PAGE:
Climate Change at the Arctic’s Edge: Field Report Update#2

This may be the last update I’ll find time to post until after the completion of the research expedition. Things will be very busy from here on out.

The field work was delayed due to poor weather conditions, so yesterday was our first day in the field. Today the team had to stand down due to the absence of one of the lead scientists on the project, so it was decided to have the day be our one designated day off.

Tomorrow we will spend all day in the field, and will be our furthest venture from the research center to our sampling sites in what I am now calling the "Dread Sled".

At each site five teams of two or three people dig two snow pits to determine snow depth, layers (think of this in terms of the more familiar geologic layers) layer depth, the air temperature and at 5cm intervals in the snow cover, snow crystal identification, density, and hardness. Then 11 snow cores are taken with three of those samples saved for later processing in the lab. Finally, a "ram penetrometer" test is conducted. All the data is recorded in the field and then it is on to the next snow pit.

At the research center the data is entered into a master file for interpretation and analysis by Dr. Kershaw.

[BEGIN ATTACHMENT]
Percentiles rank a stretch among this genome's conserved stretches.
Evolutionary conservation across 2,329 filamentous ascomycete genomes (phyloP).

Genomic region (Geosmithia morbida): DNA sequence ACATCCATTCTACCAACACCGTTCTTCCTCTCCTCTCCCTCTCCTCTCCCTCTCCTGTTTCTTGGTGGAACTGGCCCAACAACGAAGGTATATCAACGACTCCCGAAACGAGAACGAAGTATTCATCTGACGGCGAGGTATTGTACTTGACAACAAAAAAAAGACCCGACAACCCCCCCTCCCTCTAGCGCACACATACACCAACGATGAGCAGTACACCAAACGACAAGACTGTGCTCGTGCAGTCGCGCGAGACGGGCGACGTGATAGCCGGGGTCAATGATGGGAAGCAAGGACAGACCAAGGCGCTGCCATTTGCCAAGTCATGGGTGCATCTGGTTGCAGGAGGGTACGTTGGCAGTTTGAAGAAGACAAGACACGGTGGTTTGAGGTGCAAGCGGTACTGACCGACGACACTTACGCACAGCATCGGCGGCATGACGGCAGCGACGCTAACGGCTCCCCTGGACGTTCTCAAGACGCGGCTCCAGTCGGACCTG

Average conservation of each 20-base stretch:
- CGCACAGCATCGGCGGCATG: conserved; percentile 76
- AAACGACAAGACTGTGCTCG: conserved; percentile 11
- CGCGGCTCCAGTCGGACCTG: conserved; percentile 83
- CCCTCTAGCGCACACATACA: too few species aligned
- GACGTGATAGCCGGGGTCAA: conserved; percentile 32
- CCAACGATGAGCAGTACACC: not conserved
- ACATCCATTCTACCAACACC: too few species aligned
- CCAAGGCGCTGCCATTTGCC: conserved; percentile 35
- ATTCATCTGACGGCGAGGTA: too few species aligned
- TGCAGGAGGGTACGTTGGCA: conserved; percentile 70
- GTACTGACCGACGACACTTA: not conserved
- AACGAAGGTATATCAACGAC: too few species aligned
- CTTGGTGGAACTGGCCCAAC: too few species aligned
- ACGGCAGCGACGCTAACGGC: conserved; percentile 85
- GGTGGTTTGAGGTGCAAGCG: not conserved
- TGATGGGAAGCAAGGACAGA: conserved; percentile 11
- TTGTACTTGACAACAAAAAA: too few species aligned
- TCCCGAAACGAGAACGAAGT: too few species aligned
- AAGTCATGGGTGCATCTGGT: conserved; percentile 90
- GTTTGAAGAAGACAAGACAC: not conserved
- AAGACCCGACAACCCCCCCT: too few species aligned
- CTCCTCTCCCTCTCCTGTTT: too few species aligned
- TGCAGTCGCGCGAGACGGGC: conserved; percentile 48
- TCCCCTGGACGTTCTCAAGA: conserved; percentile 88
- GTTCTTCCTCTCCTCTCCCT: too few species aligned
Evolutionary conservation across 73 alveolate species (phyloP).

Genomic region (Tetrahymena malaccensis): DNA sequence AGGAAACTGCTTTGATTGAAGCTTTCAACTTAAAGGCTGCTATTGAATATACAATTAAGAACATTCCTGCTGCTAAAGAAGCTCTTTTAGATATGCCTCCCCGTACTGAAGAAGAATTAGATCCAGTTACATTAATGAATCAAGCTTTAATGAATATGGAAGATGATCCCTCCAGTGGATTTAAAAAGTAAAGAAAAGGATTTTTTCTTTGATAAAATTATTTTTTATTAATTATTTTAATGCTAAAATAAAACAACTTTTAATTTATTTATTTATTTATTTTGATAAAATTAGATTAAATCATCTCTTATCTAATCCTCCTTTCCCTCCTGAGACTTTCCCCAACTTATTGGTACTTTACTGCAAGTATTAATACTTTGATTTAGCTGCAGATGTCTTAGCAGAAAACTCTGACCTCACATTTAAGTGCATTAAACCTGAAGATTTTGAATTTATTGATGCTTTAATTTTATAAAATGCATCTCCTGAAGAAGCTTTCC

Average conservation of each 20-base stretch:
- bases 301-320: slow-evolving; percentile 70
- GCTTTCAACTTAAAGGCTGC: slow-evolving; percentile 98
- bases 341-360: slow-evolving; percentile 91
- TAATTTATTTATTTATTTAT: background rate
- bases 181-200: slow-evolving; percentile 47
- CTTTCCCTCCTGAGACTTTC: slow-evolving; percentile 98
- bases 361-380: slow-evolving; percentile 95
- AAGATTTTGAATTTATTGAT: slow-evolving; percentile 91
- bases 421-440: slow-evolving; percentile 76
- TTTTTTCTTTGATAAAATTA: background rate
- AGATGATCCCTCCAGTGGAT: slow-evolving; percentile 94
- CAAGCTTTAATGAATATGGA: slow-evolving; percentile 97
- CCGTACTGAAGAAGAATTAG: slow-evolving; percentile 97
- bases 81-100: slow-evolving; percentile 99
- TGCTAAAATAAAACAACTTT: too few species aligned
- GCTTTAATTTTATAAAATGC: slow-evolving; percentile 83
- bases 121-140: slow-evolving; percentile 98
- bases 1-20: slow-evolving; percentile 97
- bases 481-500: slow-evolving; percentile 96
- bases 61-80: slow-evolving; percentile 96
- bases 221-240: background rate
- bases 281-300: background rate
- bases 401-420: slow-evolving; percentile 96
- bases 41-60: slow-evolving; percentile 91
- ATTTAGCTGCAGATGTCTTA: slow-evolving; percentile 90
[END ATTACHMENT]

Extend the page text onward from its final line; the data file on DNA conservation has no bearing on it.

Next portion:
The final step is melting the three snow core samples and testing each one for conductivity and pH level.

It’s a full day and they’ll be even more so for the coming five until this round of research sample collection is complete.

This may help illustrate the sort of science that’s being conducted all over the world to determine climate and environemtal change. It doesn’t have the notoriety of many of the pundits on both sides of the issue, but it is ongoing and important work.

There are a plethora of little factoids spouted about all over the blogoshere in regard to climate change, most especially from deniars that have little understanding (or desire to understand) what they are talking about. It is probably best to leave the science to the scientists. Our job is to figure the best course of action based on what legitimate, thorough, and responsible science tells us.

I’ll check back in when I can with the latest update. Either from Churchill or upon my return to the US.

Thomas Schueneman
Thomas Schueneman
Tom is the founder and managing editor of and the PlanetWatch Group. His work appears in Triple Pundit, Slate, Cleantechnia, Planetsave, Earth911, and several other sustainability-focused publications. Tom is a member of the Society of Environmental Journalists.

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